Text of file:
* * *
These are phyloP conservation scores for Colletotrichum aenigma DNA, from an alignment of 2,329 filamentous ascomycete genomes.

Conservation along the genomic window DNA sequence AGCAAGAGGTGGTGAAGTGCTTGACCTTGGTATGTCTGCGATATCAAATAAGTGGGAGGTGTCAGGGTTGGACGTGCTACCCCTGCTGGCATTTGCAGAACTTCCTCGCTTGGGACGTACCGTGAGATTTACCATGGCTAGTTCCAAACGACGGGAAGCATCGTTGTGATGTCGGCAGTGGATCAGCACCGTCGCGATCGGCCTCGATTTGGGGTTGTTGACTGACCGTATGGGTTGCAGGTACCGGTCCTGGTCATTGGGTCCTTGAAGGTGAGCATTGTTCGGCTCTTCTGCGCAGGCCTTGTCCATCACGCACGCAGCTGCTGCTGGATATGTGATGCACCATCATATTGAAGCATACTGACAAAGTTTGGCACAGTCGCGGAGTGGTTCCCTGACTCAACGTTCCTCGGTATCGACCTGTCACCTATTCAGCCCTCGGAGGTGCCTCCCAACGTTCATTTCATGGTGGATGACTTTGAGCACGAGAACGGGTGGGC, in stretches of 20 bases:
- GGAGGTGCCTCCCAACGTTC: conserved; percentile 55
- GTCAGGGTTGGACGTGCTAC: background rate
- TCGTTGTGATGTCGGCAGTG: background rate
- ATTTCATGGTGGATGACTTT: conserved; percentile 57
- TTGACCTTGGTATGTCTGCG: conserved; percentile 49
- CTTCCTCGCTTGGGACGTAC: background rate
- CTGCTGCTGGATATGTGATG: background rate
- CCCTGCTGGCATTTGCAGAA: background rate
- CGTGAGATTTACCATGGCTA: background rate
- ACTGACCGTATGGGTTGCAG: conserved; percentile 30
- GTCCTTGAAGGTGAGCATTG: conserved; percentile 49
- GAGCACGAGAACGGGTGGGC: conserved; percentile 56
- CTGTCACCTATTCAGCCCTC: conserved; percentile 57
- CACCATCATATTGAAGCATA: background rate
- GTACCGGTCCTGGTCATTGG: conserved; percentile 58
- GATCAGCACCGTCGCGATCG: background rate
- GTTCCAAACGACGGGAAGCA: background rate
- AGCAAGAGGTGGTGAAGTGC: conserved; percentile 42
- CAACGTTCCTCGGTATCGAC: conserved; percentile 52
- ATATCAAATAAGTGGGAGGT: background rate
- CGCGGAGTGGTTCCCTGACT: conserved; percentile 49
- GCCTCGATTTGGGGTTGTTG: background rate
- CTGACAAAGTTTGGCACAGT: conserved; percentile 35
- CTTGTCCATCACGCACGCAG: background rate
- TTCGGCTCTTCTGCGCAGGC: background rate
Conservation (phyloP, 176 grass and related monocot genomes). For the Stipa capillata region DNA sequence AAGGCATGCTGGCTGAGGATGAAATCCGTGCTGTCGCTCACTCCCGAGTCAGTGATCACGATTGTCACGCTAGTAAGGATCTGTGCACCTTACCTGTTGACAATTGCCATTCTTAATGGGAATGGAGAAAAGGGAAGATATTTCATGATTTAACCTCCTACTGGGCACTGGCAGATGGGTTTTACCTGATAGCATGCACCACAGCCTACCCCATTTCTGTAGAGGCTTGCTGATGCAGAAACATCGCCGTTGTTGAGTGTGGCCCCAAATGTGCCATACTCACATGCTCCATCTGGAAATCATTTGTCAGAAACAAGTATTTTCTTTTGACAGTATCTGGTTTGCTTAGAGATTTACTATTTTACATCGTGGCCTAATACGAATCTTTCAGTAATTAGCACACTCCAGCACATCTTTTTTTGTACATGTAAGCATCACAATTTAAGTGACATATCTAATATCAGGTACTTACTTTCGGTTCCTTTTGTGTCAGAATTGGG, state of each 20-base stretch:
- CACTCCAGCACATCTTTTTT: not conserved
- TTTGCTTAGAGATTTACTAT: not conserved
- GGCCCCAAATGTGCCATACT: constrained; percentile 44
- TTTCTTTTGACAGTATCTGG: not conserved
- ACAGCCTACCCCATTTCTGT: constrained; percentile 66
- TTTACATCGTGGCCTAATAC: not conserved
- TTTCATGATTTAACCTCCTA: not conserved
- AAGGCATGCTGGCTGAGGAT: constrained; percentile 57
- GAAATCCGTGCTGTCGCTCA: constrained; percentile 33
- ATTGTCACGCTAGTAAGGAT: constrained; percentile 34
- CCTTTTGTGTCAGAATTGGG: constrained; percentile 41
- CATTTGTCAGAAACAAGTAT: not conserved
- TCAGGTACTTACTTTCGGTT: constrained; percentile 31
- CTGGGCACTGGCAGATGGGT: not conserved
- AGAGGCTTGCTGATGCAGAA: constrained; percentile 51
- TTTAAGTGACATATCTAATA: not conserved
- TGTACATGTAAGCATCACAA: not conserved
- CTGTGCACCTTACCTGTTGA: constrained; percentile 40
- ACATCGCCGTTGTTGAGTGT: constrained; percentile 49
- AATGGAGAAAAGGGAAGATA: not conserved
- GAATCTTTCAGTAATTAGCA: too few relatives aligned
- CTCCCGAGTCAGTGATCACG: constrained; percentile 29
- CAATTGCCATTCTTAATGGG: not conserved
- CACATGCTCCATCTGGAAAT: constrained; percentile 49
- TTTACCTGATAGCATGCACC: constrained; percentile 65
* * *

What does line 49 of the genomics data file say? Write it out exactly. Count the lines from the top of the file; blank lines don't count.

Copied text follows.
- GAATCTTTCAGTAATTAGCA: too few relatives aligned